The Manufacturer of a Specific Component

Car manufactures often outsource some of their vehicle’s components. The third party vendors that supply them are responsible for providing parts that are well designed and properly made. When outsourced components malfunction and cause crashes, the company that made the faulty parts can often be held liable for damages.

The Other Driver

Manufactures of today’s self-driving cars are aware that their technology is not yet perfect. Therefore, they have sought to protect themselves against lawsuits by stating that self-driving cars require human supervision at all times.

Unfortunately, many self-driving car owners let their attentiveness lapse, and some drivers of such cars purposefully don’t pay attention because they don’t think it’s right to have paid through the nose for “self-driving” tech that still requires their constant oversight. Failing to provide proper supervision while on the road can cause a court to side against the driver in an accident case involving a self-driving car.

Why You Should Work With an Attorney Before Filing a Personal Injury Lawsuit

The technology behind self-driving cars is new, and many of the laws pertaining to them have not been tested against real-life scenarios. Working with an experienced attorney who understands legal precedent will greatly increase the strength of your position. In any nuanced case, a lawyer who can make convincing arguments is an essential asset.

Whether your accident was caused by another person’s self-driving car or your own autonomous vehicle, you risk compromising your case if you choose to go up against a big car manufacturer alone. A qualified attorney can lend credibility to your arguments while remaining vigilant for any signs that the defense is trying to use your lack of legal knowledge against you.

The Cost of Your Damages

Like any car accident, a crash involving a self-driving vehicle can inflict a range of damages, from minor bumps and bruises to catastrophic injuries. Your lawyer will help you calculate the true value of your claim by identifying:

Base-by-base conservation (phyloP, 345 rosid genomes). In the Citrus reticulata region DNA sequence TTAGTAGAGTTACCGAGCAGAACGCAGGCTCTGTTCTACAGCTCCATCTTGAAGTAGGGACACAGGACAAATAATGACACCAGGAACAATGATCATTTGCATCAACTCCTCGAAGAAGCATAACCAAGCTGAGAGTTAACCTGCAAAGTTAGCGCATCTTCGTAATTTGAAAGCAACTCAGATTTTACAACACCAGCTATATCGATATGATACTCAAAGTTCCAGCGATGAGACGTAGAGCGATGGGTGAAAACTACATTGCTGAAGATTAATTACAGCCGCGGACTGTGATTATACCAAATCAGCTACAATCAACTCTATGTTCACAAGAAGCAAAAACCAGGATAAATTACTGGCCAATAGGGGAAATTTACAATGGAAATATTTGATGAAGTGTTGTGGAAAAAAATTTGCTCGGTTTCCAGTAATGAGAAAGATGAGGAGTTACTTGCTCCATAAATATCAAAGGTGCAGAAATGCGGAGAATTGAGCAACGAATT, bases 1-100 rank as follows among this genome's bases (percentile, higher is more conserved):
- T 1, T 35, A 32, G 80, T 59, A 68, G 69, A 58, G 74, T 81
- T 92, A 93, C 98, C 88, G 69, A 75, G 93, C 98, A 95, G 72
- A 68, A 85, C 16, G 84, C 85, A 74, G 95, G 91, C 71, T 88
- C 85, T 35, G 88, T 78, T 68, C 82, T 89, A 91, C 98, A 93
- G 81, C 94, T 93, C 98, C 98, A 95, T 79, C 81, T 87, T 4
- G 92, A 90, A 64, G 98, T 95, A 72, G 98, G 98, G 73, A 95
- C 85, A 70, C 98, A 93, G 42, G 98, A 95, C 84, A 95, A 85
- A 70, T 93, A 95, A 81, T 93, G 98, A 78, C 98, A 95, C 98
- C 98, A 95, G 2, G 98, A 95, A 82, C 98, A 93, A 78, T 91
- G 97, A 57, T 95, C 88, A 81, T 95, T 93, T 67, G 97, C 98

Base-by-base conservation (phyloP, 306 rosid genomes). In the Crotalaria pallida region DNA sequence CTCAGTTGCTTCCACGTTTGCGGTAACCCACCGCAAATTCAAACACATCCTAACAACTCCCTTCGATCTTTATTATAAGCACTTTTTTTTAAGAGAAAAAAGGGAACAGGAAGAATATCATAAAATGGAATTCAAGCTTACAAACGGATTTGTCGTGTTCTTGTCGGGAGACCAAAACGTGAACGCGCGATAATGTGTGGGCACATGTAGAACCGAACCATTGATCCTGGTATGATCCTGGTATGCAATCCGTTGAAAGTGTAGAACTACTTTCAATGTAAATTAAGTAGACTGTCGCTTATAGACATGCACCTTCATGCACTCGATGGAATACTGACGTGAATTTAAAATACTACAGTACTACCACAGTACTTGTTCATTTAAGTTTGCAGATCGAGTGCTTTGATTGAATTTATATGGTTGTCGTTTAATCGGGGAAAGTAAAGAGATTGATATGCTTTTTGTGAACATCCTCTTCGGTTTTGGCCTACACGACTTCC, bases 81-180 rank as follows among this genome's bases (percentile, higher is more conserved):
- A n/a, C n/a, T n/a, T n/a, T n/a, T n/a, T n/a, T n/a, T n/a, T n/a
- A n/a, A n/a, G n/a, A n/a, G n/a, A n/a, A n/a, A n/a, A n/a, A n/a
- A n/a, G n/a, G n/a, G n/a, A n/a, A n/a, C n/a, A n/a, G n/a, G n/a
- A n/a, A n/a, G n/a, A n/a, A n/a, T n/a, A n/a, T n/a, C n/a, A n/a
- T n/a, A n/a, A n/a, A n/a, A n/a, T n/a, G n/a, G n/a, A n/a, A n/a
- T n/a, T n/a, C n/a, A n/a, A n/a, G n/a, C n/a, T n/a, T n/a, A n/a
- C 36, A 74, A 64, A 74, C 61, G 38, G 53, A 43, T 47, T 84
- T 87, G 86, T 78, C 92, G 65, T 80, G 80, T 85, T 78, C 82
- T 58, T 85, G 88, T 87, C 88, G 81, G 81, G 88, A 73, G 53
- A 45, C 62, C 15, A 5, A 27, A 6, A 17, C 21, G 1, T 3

• The cost of your medical treatment
  • The amount of paid work you lost while you were recovering
  • The amount of compensation you are entitled to receive for pain and suffering
  • The value of your other noneconomic damages

Once you have identified your damages, your lawyer will help you compile evidence to support your case. The evidence in your favor might include footage of the crash, a copy of the police report, witness statements, and medical bills. You may also need to bring in an expert witness to determine whether or not the technology behind the self-driving vehicle failed in the moments before the crash occurred.

Schedule a Consultation With a Lawyer in Navasota, TX or Rockville, TX

Going into the claim submission process with a lot of questions is normal, especially if your accident involved a self-driving vehicle. We offer free consultations, during which you can get an overview of the laws pertaining to your case and an assessment of your claim’s potential value. We look forward to meeting you and identifying how we can provide you with top legal support as you pursue compensation for your damages.

Expert Legal Representation in a New Era of Technology

We understand that, at the end of the day, an injury is an injury regardless of whether the cars involved were manual or self-driving. When you need to file a personal injury lawsuit, having expert legal advice from an attorney in Navasota, TX or Rockville, TX can go a long way toward furthering your case. To get in touch with our law offices, contact Brian Gutierrez, Personal Injury Trial Lawyer.

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“No words describe how amazing it is to work with Brian.” J.T.